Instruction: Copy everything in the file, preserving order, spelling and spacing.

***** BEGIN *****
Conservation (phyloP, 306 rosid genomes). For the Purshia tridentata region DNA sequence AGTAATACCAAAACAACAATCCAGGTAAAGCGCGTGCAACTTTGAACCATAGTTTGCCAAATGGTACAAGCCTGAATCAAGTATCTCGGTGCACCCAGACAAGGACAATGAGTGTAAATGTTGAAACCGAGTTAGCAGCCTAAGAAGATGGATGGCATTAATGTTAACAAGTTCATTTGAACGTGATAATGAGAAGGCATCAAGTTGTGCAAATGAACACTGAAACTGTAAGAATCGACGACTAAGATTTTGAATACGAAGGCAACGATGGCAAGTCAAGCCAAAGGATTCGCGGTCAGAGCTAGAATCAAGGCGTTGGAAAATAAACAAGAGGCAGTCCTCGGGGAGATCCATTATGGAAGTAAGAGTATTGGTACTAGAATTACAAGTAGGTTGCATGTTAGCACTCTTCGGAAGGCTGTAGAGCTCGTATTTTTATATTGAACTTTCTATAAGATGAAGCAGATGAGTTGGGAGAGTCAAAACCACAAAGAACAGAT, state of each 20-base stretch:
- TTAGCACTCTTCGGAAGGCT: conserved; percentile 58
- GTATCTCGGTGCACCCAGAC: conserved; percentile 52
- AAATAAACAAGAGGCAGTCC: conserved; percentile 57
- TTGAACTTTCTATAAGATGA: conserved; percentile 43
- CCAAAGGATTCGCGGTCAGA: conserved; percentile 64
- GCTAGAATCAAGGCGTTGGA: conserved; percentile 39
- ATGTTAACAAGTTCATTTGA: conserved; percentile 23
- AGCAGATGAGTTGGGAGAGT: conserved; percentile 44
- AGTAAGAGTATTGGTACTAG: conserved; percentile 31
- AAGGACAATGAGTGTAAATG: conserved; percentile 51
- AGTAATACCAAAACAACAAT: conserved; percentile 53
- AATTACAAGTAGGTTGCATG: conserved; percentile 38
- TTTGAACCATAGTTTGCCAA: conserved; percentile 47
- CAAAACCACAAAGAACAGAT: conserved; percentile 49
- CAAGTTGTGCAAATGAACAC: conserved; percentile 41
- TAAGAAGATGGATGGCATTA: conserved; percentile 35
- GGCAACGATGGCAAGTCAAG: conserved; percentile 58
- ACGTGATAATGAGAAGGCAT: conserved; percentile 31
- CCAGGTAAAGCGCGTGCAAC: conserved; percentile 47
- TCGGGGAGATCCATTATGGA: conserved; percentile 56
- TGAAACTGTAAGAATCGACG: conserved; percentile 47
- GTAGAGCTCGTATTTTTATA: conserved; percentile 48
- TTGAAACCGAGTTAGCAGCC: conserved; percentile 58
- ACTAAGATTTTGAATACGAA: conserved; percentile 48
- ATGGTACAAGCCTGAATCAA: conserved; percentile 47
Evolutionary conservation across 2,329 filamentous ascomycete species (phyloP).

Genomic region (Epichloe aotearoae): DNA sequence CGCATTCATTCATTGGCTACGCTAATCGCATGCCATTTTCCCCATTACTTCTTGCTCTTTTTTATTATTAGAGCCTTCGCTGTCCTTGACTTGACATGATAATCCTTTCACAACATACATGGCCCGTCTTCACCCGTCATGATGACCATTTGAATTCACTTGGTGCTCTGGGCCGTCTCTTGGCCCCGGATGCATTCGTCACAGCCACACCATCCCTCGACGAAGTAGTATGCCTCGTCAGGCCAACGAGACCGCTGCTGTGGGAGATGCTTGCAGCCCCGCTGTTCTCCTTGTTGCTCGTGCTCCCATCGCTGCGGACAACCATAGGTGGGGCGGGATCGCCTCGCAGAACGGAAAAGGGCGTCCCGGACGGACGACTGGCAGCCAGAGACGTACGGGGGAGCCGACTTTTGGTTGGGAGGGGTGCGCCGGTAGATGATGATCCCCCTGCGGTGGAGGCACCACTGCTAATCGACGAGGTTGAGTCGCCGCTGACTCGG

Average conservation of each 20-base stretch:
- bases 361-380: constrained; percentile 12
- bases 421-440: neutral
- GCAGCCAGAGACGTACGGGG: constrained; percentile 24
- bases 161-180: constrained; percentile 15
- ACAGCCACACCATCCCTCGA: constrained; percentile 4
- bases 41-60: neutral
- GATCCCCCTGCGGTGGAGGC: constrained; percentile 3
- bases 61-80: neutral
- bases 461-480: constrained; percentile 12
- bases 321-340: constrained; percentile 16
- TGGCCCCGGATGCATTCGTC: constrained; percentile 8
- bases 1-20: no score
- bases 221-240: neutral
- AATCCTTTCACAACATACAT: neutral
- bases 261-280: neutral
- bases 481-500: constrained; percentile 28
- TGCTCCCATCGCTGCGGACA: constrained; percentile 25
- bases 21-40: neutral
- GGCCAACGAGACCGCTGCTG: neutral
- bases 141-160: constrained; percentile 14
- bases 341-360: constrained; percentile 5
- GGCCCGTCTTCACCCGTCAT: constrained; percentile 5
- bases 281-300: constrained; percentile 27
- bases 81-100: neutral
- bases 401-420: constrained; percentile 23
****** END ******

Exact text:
Conservation (phyloP, 306 rosid genomes). For the Purshia tridentata region DNA sequence AGTAATACCAAAACAACAATCCAGGTAAAGCGCGTGCAACTTTGAACCATAGTTTGCCAAATGGTACAAGCCTGAATCAAGTATCTCGGTGCACCCAGACAAGGACAATGAGTGTAAATGTTGAAACCGAGTTAGCAGCCTAAGAAGATGGATGGCATTAATGTTAACAAGTTCATTTGAACGTGATAATGAGAAGGCATCAAGTTGTGCAAATGAACACTGAAACTGTAAGAATCGACGACTAAGATTTTGAATACGAAGGCAACGATGGCAAGTCAAGCCAAAGGATTCGCGGTCAGAGCTAGAATCAAGGCGTTGGAAAATAAACAAGAGGCAGTCCTCGGGGAGATCCATTATGGAAGTAAGAGTATTGGTACTAGAATTACAAGTAGGTTGCATGTTAGCACTCTTCGGAAGGCTGTAGAGCTCGTATTTTTATATTGAACTTTCTATAAGATGAAGCAGATGAGTTGGGAGAGTCAAAACCACAAAGAACAGAT, state of each 20-base stretch:
- TTAGCACTCTTCGGAAGGCT: conserved; percentile 58
- GTATCTCGGTGCACCCAGAC: conserved; percentile 52
- AAATAAACAAGAGGCAGTCC: conserved; percentile 57
- TTGAACTTTCTATAAGATGA: conserved; percentile 43
- CCAAAGGATTCGCGGTCAGA: conserved; percentile 64
- GCTAGAATCAAGGCGTTGGA: conserved; percentile 39
- ATGTTAACAAGTTCATTTGA: conserved; percentile 23
- AGCAGATGAGTTGGGAGAGT: conserved; percentile 44
- AGTAAGAGTATTGGTACTAG: conserved; percentile 31
- AAGGACAATGAGTGTAAATG: conserved; percentile 51
- AGTAATACCAAAACAACAAT: conserved; percentile 53
- AATTACAAGTAGGTTGCATG: conserved; percentile 38
- TTTGAACCATAGTTTGCCAA: conserved; percentile 47
- CAAAACCACAAAGAACAGAT: conserved; percentile 49
- CAAGTTGTGCAAATGAACAC: conserved; percentile 41
- TAAGAAGATGGATGGCATTA: conserved; percentile 35
- GGCAACGATGGCAAGTCAAG: conserved; percentile 58
- ACGTGATAATGAGAAGGCAT: conserved; percentile 31
- CCAGGTAAAGCGCGTGCAAC: conserved; percentile 47
- TCGGGGAGATCCATTATGGA: conserved; percentile 56
- TGAAACTGTAAGAATCGACG: conserved; percentile 47
- GTAGAGCTCGTATTTTTATA: conserved; percentile 48
- TTGAAACCGAGTTAGCAGCC: conserved; percentile 58
- ACTAAGATTTTGAATACGAA: conserved; percentile 48
- ATGGTACAAGCCTGAATCAA: conserved; percentile 47
Evolutionary conservation across 2,329 filamentous ascomycete species (phyloP).

Genomic region (Epichloe aotearoae): DNA sequence CGCATTCATTCATTGGCTACGCTAATCGCATGCCATTTTCCCCATTACTTCTTGCTCTTTTTTATTATTAGAGCCTTCGCTGTCCTTGACTTGACATGATAATCCTTTCACAACATACATGGCCCGTCTTCACCCGTCATGATGACCATTTGAATTCACTTGGTGCTCTGGGCCGTCTCTTGGCCCCGGATGCATTCGTCACAGCCACACCATCCCTCGACGAAGTAGTATGCCTCGTCAGGCCAACGAGACCGCTGCTGTGGGAGATGCTTGCAGCCCCGCTGTTCTCCTTGTTGCTCGTGCTCCCATCGCTGCGGACAACCATAGGTGGGGCGGGATCGCCTCGCAGAACGGAAAAGGGCGTCCCGGACGGACGACTGGCAGCCAGAGACGTACGGGGGAGCCGACTTTTGGTTGGGAGGGGTGCGCCGGTAGATGATGATCCCCCTGCGGTGGAGGCACCACTGCTAATCGACGAGGTTGAGTCGCCGCTGACTCGG

Average conservation of each 20-base stretch:
- bases 361-380: constrained; percentile 12
- bases 421-440: neutral
- GCAGCCAGAGACGTACGGGG: constrained; percentile 24
- bases 161-180: constrained; percentile 15
- ACAGCCACACCATCCCTCGA: constrained; percentile 4
- bases 41-60: neutral
- GATCCCCCTGCGGTGGAGGC: constrained; percentile 3
- bases 61-80: neutral
- bases 461-480: constrained; percentile 12
- bases 321-340: constrained; percentile 16
- TGGCCCCGGATGCATTCGTC: constrained; percentile 8
- bases 1-20: no score
- bases 221-240: neutral
- AATCCTTTCACAACATACAT: neutral
- bases 261-280: neutral
- bases 481-500: constrained; percentile 28
- TGCTCCCATCGCTGCGGACA: constrained; percentile 25
- bases 21-40: neutral
- GGCCAACGAGACCGCTGCTG: neutral
- bases 141-160: constrained; percentile 14
- bases 341-360: constrained; percentile 5
- GGCCCGTCTTCACCCGTCAT: constrained; percentile 5
- bases 281-300: constrained; percentile 27
- bases 81-100: neutral
- bases 401-420: constrained; percentile 23